Biotechnology company Cell Therapeutics said Friday in a regulatory filing that without a capital infusion "we will have insufficient funds...

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Biotech

Biotechnology company Cell Therapeutics said Friday in a regulatory filing that without a capital infusion “we will have insufficient funds to continue operations through the end of the current fiscal quarter.”

“We have an immediate need to raise additional capital in the next thirty days in order to meet our operation needs,” the Seattle biotech said in a Securities and Exchange Commission filing.

The company said that as of March 31, it had approximately $15.3 million in cash, securities and other current assets, compared to liabilities of $47.9 million. It subsequently raised a net $40 million in two financings.

The company has not yet reported results for the quarter ended June 30, but it said its current assets “continue to be significantly less than our total current liabilities.”

Cell Therapeutics shares have fallen 80 percent this year.

Oil workers

Offshore workers in Brazil end strike

Union officials in São Paulo, Brazil, say offshore oil workers have ended their five-day strike.

The union says workers returned to their jobs as scheduled Saturday without reaching a deal with Brazil’s state oil company.

The workers went on strike seeking an extra day off for every two-week shift they work on the platforms.

The striking workers rejected the offer by Petroleo Brasileiro SA for overtime pay instead of the extra day off.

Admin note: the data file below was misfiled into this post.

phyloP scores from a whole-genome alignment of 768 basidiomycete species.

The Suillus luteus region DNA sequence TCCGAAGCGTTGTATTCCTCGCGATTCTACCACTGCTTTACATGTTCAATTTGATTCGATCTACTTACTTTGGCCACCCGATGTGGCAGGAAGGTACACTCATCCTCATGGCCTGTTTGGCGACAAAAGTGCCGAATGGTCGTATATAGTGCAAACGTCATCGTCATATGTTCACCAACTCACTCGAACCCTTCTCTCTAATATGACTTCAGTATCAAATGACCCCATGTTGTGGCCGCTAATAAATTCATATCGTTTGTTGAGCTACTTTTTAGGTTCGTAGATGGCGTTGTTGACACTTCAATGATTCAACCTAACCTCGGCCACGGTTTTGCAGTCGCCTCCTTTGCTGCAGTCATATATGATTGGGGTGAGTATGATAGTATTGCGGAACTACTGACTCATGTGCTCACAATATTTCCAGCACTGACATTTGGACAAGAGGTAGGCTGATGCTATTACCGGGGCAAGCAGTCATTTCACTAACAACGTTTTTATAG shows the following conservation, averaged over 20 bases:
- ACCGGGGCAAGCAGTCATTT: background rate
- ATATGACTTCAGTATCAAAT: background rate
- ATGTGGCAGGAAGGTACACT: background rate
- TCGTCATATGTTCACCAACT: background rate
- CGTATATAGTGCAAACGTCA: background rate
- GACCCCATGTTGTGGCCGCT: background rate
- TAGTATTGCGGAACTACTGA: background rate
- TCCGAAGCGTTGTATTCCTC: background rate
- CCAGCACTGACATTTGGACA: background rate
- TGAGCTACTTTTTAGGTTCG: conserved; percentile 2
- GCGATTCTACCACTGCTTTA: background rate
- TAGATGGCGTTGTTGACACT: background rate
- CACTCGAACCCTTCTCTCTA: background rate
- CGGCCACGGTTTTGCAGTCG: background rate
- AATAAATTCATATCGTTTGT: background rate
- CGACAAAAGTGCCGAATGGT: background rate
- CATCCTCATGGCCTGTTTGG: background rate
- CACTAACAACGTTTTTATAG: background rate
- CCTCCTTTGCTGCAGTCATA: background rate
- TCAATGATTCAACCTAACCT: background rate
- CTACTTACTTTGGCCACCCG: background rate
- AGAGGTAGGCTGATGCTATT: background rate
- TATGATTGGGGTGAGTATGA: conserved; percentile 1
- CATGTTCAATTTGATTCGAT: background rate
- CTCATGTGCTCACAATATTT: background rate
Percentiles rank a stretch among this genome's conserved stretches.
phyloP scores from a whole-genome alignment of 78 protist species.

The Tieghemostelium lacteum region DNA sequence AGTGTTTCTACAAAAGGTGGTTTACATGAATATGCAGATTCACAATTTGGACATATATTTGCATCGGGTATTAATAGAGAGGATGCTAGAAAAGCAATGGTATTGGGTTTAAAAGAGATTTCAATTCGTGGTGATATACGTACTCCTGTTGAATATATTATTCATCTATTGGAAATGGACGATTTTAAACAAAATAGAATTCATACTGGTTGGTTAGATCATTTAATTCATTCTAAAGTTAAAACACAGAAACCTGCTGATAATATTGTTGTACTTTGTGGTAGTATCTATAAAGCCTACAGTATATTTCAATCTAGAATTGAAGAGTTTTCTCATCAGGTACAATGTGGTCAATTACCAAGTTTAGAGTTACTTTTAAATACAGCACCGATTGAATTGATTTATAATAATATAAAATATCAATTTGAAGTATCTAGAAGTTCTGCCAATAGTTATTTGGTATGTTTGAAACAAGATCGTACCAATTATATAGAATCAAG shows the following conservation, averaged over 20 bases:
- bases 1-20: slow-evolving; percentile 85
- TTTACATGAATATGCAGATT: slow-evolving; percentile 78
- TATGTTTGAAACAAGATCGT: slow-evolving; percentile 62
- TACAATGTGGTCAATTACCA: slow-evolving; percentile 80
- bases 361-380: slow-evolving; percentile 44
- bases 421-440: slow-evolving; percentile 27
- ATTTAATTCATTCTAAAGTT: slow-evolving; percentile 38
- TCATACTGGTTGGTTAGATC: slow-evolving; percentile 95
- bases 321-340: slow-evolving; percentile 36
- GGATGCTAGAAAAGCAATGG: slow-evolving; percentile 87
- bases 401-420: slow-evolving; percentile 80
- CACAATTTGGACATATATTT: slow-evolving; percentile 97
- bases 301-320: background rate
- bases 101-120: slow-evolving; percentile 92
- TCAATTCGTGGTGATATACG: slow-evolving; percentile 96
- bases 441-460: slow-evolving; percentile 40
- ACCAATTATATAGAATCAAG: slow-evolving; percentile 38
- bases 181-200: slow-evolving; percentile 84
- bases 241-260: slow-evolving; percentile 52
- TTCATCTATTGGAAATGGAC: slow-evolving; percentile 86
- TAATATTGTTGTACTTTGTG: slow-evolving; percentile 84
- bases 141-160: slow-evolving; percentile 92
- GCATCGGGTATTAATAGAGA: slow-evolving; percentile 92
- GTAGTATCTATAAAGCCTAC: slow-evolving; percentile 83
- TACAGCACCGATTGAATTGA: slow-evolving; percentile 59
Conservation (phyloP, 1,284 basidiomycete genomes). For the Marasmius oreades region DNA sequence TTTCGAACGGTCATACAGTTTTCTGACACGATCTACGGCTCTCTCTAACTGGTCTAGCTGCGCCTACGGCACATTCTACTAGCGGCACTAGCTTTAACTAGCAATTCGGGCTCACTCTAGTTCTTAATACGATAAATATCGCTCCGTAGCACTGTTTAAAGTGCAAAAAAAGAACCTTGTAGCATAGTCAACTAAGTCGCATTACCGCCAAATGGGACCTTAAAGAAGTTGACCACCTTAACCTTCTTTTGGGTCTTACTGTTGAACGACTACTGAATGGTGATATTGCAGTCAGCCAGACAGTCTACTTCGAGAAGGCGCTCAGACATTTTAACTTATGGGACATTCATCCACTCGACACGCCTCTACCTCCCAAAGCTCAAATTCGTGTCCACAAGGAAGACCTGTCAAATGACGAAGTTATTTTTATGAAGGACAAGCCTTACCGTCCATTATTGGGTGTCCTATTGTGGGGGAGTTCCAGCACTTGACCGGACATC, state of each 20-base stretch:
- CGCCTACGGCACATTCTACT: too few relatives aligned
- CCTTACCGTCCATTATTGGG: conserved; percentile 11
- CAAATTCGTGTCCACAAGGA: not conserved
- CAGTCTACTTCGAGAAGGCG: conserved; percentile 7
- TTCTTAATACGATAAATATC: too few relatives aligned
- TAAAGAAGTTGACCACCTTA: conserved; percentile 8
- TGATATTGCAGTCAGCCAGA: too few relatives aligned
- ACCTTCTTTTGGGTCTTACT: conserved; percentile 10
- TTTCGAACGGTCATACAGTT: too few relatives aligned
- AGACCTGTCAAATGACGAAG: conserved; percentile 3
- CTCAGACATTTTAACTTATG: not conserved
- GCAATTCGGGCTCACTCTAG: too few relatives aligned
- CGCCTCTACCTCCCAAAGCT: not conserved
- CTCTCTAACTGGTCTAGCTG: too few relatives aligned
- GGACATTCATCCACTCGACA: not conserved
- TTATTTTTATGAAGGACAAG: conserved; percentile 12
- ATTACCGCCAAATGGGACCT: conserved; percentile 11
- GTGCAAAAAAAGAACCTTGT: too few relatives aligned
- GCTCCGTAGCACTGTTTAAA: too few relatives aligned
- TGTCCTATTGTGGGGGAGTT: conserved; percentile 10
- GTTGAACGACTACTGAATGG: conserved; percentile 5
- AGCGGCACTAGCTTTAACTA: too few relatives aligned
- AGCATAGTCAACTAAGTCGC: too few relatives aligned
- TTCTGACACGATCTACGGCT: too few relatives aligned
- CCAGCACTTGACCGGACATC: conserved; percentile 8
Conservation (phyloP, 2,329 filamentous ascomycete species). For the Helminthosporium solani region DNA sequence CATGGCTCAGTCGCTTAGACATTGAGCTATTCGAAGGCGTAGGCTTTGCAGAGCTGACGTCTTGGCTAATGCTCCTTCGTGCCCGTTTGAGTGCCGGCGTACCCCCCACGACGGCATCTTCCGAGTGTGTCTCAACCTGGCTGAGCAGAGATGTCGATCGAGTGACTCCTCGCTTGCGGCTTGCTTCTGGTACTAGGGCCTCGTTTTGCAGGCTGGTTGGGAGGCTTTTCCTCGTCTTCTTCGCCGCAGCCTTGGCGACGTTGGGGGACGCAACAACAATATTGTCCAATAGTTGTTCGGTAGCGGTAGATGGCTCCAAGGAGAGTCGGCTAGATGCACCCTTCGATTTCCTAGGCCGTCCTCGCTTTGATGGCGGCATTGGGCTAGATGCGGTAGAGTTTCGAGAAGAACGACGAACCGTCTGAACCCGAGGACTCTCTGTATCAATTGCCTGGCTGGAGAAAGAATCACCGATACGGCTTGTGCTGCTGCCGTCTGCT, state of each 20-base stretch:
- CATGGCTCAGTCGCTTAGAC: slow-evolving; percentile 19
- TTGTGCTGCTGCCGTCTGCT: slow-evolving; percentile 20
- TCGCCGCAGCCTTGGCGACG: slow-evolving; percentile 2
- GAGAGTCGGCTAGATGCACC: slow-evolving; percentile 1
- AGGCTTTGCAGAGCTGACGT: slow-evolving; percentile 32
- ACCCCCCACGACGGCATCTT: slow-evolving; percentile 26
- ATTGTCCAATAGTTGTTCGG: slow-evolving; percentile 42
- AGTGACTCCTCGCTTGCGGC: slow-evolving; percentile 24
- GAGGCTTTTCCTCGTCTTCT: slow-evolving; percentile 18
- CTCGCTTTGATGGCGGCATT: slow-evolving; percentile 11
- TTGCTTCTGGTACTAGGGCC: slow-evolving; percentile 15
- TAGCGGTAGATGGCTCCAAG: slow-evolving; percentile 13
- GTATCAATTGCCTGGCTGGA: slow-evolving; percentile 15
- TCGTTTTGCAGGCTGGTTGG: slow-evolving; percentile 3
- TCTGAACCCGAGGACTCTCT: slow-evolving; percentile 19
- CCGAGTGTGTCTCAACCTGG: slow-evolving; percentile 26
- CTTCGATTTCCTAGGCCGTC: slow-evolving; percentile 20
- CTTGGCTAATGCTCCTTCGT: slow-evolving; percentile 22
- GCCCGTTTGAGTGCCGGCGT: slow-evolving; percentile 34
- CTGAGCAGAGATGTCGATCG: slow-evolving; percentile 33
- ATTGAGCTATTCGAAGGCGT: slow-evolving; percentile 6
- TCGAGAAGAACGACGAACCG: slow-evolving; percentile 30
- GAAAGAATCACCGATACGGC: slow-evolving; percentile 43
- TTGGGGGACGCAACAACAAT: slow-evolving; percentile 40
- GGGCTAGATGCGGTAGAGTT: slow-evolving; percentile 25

The union said workers may strike again Aug. 5. Petrobras said contingency workers helped prevent the strike from affecting production levels.

Treasury secretary

Paulson seeks to reassure public

Treasury Secretary Henry Paulson sought to reassure an anxious public Sunday that the banking system is sound, while also bracing people for more troubled times ahead.

“I think it’s going to be months that we’re working our way through this period — clearly months,” he said.

Paulson said the number of troubled banks will increase as they struggle to cope with big losses on bad mortgages.

The government this month took over IndyMac after a run led it to become the largest regulated thrift to fail.

Paulson said that deposits up to $100,000 are fully insured. He said no one has lost a single penny on an insured deposit in the 75 years that the Federal Deposit Insurance Corporation has operated.

Wireless

Ericsson may post steep profit loss

Ericsson AB, the world’s largest maker of wireless networks, may report its steepest profit drop in more than three years on costs to cut 4,000 employees and waning demand for phones at the handset venture with Sony.

Net income in the second quarter fell 56 percent to $472 million, according to the median estimate of 15 analysts surveyed by Bloomberg. Sales at the Stockholm company, which reports today, probably rose 1 percent.

About 50 percent of commercial wireless broadband operators use Ericsson technology, the company says.

Computer hardware

State company draws up big plans

The computer-and-pen systems that Scott Adams uses to sketch his Dilbert cartoons and that Nike designers use for prototypes of apparel are in such high demand that the Vancouver, Wash., business that contributes to much of this technology is expanding.

Wacom Technology expects to open a 51,000-square-foot warehouse early next month.

“From warehouse to customer support to engineers, we’ve added people,” said Doug Little, public-relations manager at Wacom.

Compiled from The Associated Press, Bloomberg News and The (Vancouver, Wash.) Columbian